Two innocent people are arrested. An interesting third person, with broken English, joins them in their cell. On his idea, they decide to escape from the prison. Their journey is the rest of the movie.
As the extremely withdrawn Don Johnston is dumped by his latest woman, he receives an anonymous letter from a former lover informing him that he has a son who may be looking for him. A freelance sleuth neighbor moves Don to embark on a cross-country search for his old flames in search of answers.
A Japanese couple obsessed with 1950s America goes to Memphis because the male half of the couple emulates Carl Perkins. Chance encounters link three different stories in the city, with the common thread being the seedy hotel where they are all staying.Written by
Ed Sutton <firstname.lastname@example.org>
This film contains some of the last known footage of Stax Records. See more »
After Charlie drops the liquor bottle, the position of the glass fragments change between shots. See more »
[after making love]
Mitzuko... do women always worry about their hairstyle?
What are you talking about? In all the times we've made love - and this is number 11 - I've never once thought about my hairstyle!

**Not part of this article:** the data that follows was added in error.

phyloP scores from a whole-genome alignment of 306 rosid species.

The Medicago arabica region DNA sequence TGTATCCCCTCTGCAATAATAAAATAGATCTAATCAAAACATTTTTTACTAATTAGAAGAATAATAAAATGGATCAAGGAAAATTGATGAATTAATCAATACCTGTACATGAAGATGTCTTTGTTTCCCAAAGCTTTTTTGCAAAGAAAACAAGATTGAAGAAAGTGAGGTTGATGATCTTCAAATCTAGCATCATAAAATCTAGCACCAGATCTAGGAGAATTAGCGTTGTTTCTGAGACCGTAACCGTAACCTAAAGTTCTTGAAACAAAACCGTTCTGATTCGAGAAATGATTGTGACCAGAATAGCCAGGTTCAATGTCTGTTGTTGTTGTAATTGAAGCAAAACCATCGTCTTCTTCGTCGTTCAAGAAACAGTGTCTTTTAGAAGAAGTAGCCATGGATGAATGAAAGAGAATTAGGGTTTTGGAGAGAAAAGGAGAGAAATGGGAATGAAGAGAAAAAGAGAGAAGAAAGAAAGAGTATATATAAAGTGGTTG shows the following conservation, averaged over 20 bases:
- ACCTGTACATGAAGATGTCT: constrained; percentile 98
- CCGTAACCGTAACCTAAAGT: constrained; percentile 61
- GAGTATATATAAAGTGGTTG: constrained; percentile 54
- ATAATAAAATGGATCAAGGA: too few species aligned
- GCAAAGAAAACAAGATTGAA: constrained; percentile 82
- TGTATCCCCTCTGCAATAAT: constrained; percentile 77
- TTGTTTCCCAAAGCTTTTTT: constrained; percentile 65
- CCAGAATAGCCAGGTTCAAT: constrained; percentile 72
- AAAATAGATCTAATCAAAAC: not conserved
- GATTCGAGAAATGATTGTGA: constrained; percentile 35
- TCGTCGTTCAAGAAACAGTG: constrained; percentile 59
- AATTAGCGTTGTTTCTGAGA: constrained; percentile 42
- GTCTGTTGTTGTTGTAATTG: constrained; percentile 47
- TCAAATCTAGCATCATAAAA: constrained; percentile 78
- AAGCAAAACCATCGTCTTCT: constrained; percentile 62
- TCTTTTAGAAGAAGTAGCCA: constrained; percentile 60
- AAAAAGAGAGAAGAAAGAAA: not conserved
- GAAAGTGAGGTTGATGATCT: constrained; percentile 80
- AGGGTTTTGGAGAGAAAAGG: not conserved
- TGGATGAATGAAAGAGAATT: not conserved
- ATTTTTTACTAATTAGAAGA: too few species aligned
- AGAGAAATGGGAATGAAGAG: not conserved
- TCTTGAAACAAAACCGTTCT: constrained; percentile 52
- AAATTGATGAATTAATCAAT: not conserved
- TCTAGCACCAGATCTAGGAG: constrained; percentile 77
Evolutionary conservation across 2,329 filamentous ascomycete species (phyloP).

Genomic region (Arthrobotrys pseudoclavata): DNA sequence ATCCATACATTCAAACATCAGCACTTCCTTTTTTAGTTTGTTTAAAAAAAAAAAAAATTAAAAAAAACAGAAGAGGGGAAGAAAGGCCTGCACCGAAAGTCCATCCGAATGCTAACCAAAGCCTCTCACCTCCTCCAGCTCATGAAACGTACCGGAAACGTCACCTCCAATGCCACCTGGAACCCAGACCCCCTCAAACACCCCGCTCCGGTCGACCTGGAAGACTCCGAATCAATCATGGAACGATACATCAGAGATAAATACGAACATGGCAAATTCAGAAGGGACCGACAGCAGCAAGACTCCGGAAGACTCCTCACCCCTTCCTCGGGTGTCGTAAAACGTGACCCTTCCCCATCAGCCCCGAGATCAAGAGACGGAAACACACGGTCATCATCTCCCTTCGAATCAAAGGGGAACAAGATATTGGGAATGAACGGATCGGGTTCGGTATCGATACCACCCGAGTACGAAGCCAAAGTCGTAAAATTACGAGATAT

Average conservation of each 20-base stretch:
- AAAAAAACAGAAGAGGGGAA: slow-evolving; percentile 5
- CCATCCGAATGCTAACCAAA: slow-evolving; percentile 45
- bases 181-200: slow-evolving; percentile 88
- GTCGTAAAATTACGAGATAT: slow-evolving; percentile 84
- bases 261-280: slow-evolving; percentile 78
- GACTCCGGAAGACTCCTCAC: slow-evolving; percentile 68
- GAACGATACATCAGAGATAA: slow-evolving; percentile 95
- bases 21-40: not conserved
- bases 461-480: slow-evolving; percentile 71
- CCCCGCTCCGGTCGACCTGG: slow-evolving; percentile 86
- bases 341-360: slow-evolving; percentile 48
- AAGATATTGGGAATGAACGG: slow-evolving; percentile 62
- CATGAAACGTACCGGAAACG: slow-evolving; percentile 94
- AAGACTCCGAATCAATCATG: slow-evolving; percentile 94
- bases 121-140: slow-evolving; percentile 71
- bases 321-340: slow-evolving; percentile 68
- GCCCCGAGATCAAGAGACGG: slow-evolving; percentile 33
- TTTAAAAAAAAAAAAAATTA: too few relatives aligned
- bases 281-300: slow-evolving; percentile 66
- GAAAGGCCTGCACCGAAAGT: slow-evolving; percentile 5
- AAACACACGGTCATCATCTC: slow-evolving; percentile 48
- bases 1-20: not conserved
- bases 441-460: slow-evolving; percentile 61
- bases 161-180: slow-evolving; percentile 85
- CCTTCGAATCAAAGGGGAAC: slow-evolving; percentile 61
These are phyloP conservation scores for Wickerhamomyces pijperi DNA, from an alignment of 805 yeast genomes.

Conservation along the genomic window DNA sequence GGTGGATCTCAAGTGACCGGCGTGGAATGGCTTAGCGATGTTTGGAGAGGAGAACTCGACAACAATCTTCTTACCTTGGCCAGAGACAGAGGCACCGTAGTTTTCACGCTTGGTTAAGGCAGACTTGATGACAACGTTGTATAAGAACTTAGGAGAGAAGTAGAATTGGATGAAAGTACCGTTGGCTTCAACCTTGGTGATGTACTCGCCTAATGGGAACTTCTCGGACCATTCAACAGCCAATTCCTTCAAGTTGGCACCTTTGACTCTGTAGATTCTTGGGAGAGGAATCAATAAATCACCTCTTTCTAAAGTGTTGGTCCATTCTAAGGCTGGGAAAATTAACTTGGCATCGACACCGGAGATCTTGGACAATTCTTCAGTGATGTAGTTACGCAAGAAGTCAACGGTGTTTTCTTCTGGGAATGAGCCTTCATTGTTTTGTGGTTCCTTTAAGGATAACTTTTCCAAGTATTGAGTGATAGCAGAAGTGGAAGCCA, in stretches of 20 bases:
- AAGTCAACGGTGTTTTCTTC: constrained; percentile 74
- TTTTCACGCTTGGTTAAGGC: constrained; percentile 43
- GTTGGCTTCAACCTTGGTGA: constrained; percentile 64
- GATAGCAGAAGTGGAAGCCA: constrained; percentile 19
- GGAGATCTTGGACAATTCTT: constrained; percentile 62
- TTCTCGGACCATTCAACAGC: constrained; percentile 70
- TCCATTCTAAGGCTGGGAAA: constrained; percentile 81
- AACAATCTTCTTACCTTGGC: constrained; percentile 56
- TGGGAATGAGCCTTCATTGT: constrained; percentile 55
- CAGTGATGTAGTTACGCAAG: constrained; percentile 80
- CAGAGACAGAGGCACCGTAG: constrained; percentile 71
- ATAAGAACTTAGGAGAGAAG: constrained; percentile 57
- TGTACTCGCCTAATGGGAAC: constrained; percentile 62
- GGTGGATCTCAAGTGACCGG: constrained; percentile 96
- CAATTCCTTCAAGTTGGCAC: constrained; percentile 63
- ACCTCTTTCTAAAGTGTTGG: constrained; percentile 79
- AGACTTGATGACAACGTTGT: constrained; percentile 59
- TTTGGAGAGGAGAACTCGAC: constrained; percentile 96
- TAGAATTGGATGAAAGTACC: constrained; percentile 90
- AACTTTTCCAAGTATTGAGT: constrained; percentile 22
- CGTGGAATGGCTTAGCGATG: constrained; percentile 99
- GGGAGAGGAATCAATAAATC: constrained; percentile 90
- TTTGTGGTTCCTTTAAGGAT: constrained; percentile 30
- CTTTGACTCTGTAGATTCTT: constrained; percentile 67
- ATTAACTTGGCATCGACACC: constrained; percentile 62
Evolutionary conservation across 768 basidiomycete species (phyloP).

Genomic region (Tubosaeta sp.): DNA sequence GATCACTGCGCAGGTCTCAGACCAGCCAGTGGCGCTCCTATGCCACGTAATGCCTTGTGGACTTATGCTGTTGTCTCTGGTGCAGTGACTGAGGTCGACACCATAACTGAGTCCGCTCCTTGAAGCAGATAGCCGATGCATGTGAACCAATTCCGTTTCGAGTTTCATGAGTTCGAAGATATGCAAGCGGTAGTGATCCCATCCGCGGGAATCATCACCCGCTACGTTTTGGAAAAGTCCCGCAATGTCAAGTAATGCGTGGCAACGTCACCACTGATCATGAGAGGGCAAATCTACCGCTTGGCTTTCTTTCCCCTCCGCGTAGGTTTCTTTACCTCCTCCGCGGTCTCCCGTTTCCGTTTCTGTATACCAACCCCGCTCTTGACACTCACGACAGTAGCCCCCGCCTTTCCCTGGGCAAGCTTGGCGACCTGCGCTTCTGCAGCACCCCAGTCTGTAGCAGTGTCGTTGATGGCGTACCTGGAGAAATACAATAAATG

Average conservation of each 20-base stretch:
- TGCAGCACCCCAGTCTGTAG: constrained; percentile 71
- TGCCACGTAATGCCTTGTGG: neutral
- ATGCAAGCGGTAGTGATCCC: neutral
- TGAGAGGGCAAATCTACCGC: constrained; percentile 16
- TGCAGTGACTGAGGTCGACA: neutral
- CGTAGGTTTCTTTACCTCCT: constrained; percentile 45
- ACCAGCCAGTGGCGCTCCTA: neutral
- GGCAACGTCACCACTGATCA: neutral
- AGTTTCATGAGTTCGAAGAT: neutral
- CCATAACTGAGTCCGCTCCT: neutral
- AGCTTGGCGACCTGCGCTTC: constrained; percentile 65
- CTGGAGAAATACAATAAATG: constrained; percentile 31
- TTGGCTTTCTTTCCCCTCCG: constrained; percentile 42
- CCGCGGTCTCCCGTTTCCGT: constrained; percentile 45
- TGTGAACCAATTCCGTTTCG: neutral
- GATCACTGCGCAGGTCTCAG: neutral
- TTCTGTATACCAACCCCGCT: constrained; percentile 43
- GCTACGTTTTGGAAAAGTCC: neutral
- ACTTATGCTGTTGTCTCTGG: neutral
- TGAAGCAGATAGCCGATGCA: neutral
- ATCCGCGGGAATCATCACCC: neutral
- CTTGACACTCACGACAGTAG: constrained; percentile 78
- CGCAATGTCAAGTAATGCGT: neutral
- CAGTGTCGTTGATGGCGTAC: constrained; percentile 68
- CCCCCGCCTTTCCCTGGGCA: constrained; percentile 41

And if that's what you're thinking, try shaving first next time.
[touching his face]
But I just shaved two days ago.
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jim jarmusch affects his viewers in curious ways. in mystery train, he presents a series of situations, sometimes filled with off-beat humor, sometimes filled with tenderness, and, in one instance, characterized by one violent moment. on the whole, every moment is affecting, every moment is moving. jarmusch sees the world with such sensitivity and humor, such affection; there is no place for cynics or satirists. jarmusch has never emphasized technical virtuosity. his virtuosity, rather, is his ability to place characters who he obviously cares for in situations which endear them to the audience, his ability to show, with simple gestures and moments (like mitzuko's unorthodox cigarette lighting technique) our beauty, humanity's beauty, is our idiosyncracy and differences. steven soderbergh states that technical perfection is not as important as cinematic energy. jarmusch films have energy; it quiet, polite, lovely energy, but energy nonetheless.
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